Abraham Peirsey first arrived at Jamestowne aboard the Susan, the first Magazine ship sent to the Colony in 1616 from England. His wife, Elizabeth Draper and their two daughters, Elizabeth and Mary, arrived on the Southhampton in 1624. He later returned to England on the Susan and sailed back to Jamestowne aboard the George. Peirsey was Cape Merchant of the Virginia Company and a stockholder. In late August 1619, John Rolfe reported that the privateer White Lion landed “20. and odd Negroes…which the Governor and Cape Marchant [Peirsey] bought for victuals.” He also made a trading visit to Newfoundland in 1619 on the George to exchange tobacco for fish.
In 1624 Abraham Peirsey bought Governor Sir George Yeardley’s plantation known as Flowerdew Hundred, located on the south side of the James River just upstream from James City in present day Prince George County. Peirsey renamed the plantation Peirsey’s Hundred and built a stone house with the first permanent foundation in the colony. Flowerdew Hundred was a palisaded settlement which may account for there being only six deaths there during the Indian uprising in 1622.
According to the 1624/25 Muster, Peirsey was the second wealthiest man in Virginia after Yeardley. Peirsey’s Hundred included twelve dwellings, three storehouses, four tobacco houses, and housed a total of 57 people, including 29 servants and seven Negroes belonging to Peirsey as indentured servants. The other residents were six married men with their families and servants, three single men, and a minister.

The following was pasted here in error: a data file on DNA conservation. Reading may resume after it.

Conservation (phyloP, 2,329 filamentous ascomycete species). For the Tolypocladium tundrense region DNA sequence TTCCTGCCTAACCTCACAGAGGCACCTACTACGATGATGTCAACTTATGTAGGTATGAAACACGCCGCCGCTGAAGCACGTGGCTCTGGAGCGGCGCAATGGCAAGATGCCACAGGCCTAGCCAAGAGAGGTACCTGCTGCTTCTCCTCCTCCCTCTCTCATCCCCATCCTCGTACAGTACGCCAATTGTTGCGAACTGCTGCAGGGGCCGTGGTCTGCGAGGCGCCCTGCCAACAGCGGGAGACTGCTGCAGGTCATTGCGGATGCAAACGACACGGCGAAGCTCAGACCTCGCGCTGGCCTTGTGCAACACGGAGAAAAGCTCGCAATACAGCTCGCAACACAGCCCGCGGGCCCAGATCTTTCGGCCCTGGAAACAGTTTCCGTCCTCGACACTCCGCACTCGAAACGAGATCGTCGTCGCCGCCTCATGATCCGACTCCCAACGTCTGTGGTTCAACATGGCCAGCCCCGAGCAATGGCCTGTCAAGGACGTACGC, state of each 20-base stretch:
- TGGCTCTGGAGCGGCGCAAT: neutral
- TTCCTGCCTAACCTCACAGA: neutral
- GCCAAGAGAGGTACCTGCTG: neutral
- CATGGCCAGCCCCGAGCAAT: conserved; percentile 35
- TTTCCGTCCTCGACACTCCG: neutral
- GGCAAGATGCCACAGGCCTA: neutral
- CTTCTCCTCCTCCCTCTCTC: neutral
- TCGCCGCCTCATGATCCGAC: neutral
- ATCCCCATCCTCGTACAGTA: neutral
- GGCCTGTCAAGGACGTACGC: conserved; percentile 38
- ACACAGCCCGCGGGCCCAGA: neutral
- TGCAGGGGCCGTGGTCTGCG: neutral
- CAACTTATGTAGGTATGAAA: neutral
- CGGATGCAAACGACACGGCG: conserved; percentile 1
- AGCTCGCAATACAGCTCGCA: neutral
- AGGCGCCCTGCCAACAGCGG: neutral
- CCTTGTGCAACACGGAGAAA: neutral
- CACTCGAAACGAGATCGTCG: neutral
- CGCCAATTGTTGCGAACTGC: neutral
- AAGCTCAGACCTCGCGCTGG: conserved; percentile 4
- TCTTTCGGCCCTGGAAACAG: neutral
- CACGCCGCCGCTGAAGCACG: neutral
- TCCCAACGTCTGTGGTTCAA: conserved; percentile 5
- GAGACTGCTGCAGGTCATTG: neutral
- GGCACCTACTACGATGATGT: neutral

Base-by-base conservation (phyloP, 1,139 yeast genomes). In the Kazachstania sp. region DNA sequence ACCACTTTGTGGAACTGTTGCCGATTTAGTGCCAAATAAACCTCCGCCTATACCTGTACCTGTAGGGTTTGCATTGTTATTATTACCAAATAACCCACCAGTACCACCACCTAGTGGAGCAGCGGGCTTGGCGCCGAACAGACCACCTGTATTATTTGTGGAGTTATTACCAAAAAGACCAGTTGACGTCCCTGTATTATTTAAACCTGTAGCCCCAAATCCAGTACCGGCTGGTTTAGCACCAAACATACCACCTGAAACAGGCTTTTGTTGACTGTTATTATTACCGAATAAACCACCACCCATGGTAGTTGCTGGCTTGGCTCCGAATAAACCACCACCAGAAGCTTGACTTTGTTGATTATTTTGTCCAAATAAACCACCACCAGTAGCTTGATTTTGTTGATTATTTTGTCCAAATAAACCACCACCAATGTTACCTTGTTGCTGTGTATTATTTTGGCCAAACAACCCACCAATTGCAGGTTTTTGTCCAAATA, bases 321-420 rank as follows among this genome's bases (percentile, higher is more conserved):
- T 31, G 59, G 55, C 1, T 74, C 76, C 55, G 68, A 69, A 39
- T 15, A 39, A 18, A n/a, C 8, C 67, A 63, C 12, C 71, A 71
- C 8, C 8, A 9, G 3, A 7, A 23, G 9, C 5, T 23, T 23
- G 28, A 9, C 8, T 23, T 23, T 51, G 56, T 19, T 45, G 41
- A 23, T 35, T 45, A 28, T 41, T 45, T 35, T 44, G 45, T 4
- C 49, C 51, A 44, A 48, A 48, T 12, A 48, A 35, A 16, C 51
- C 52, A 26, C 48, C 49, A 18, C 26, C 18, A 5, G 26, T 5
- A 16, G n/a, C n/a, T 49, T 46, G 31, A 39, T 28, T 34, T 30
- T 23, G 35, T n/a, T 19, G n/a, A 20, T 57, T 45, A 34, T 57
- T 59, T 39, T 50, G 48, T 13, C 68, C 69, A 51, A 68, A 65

In 1624, Peirsey also owned Windmill Point at which included the first windmill constructed in America. Ample supplies of food were on hand in the form of cattle, hogs, corn, peas, and quantities of fish. A continued concern over defense was reflected in the cannon, armor, gunpowder, and swords listed.
On 24 Oct 1623, along with John Pory, John Harvey, John Jefferson and Samuel Mathews, Abraham Peirsey was appointed to a commission to "look into the state of Virginia." He was appointed to the Council 1624 and elected as Burgess in 1625.
Peirsey’s plantation went to his second wife, Frances Greville, upon his death in 1627/1628. She later married Samuel Mathews and died in 1633. At her death the property was awarded to Peirsey’s daughter Mary Peirsey Hill. One of Mary's first act upon acquiring Peirsey’s Hundred was to rename it Flowerdew Hundred. In the five years that passed after Abraham's death the estate was altered so much that Mary became destitute.
Today the plantation is held by the Flowerdew Hundred Foundation and is listed on Virginia’s Captain John Smith Chesapeake National Historic Trail, Civil War Overland Campaign Lee-Grant Trail, and the National Register of Historic Places.
First Mississippi Company Descendant of Abraham Peirsey: Henry Hunter Jordan III
To Our Contributors